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View Full Version : State of OpenGL 3.2 laptop drivers‏



pjcozzi
12-26-2009, 12:29 PM
Hello,

Has anyone done any OpenGL 3.2 core profile development on a laptop? If so, can you please describe your experience with the drivers, and perhaps even recommend a laptop?

I read (http://forums.laptopvideo2go.com/topic/25786-forceware-195-62-whql-for-notebooks/) on laptopvideo2go.com (http://laptopvideo2go.com/) that NVIDIA Forceware 195.62 WHQL includes support for OpenGL 3.2. Has anyone tried it?

I'm using a GeForce 8 on my desktop, so I'd actually prefer to get an ATI card in the laptop for extra testing - if the drivers support OpenGL 3.2 and aren't too buggy. According to their OpenGL 3 White Paper (http://developer.amd.com/gpu_assets/GL3_WhitePaper.pdf), lots of ATI Mobility Radeon's support OpenGL 3. But their Catalyst Version 9.12 Release Notes (http://www2.ati.com/relnotes/Catalyst_912_release_notes.pdf) only mentions 3.2 support for desktop products.

If ATI is a posibility, I am considering this HP laptop (http://www.microcenter.com/single_product_results.phtml?product_id=0312833) with a HD 4650. If ATI isn't a posibility, I'm considering this Sony laptop (http://www.microcenter.com/single_product_results.phtml?product_id=0320574) with a GT230M.

Any recommendations would be appreciated.

Thanks,
Patrick

kRogue
12-27-2009, 02:20 AM
Under Vista I am using driver 191.07 which also has GL 3.2 support on a Toshiba and works well.

Additionally, for nVidia cards, if you use Linux, the driver for laptops and desktops are the same file download and as such, ironically, laptop support is better for Linux for drivers taken from nVidia. Under Linux, GL 3.2 support is also fine (as far as I have used it!)

Keep in mind that many of the features that are exposed in GL 3.2 (and for that matter GL 3.1 and 3.0) have been exposed as extensions in nVidia land forever.

No clue about ATI though.

djee.
12-29-2009, 08:52 PM
Hello,

I think my reply would come too late but it could be useful for future users.

If you plan on having up-to-date support of OpenGL, e.g. for developing with new features, then the only solution is Nvidia.

Please forget about ATI immediately, as I made this -huge- mistake and regret it every days. ATI Windows drivers for laptops are ONLY maintained by constructors (e.g. Sony, HP, ...) and update is rarely good (6 months late or so). As for ATI Linux drivers they have been more up-to-date recently (almost more than windows ones!) but some bugs remains, and you cannot check your programs on Window since support is late.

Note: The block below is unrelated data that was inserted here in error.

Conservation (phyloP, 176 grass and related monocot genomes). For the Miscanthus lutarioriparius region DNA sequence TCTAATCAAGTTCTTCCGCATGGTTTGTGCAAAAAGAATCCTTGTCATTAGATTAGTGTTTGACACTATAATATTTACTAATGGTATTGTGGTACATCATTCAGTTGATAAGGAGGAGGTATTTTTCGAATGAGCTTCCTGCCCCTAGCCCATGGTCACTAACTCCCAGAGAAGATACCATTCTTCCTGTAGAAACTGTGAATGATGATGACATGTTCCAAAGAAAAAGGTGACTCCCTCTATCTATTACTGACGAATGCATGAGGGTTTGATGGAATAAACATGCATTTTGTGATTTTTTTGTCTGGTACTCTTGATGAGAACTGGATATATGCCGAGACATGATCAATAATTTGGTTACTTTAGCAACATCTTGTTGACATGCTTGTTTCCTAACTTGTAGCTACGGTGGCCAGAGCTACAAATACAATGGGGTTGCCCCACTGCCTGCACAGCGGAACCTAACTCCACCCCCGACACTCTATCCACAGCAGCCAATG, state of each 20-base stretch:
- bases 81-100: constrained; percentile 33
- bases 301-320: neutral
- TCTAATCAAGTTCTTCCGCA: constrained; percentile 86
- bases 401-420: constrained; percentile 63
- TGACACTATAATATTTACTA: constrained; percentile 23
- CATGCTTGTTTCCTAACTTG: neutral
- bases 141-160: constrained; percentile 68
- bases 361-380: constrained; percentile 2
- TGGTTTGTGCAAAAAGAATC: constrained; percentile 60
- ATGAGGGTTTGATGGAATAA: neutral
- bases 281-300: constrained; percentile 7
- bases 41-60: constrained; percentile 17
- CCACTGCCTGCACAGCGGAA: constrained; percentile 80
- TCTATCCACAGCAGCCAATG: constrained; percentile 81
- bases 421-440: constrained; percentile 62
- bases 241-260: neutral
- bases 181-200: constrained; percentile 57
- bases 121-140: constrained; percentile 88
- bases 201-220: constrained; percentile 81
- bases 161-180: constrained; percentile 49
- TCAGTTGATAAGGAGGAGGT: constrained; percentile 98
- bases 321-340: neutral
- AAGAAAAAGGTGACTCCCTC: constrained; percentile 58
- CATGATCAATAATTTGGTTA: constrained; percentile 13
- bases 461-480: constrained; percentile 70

While ATI simply refuse to provide laptop drivers, Nvidia just warn you about the absence of support from your constructor if you use Nvidia drivers, but they are available from their website. Moreover updates are known to be more frequent and the general support under linux better.

In conclusion, if you need the most recent features of OpenGL go for Nvidia, at least for laptops and/or Linux use.

pjcozzi
12-30-2009, 01:10 PM
Thanks for the responses.

Just so I'm clear - to get the most recent OpenGL laptop drivers, I should go directly to NVIDIA just like I do when upgrading my desktop drivers. The only difference is the laptop manufacture may no longer provide full support. Right?

Even though I'm likely to go with NVIDIA, I'd still like to hear experiences with 3.2 core profile on a laptop with ATI, if the drivers are even available yet.

Thanks,
Patrick

Stephen A
12-31-2009, 07:36 AM
I have an Ati desktop and my driver experience has been generally positive. Most things up to OpenGL 3.1 are supported well. OpenGL 3.2 is slightly more buggy, but there's a marked improvement between driver releases. I have encountered a number of driver bugs, including a very annoying one that caused corrupted depth FBO blits, but most of those have already been fixed. Support is rather good, there's no comparison with the Ati of old.

You can also install drivers from Ati's site on specific laptops, if the manufacturer allows it (just like nvidia). These drivers can always be installed on Linux, but some laptop manufacturers don't allow them to install on Windows, which is very frustrating. Unless you are sure that (a) your laptop manufacturer provides timely updates or (b) there is a way to mod those drivers and install them (ala laptopvideo2go.com), it might be a better idea to go with nvidia.

Finally, nvidia is ahead in terms of OpenGL support, but you really do need cards from both major IHVs to ensure proper support. If you go with nvidia now, consider upgrading your desktop to an ati card at some future point, so you can test correctly (ati on the desktop is a much better bet than ati on laptops, to be honest).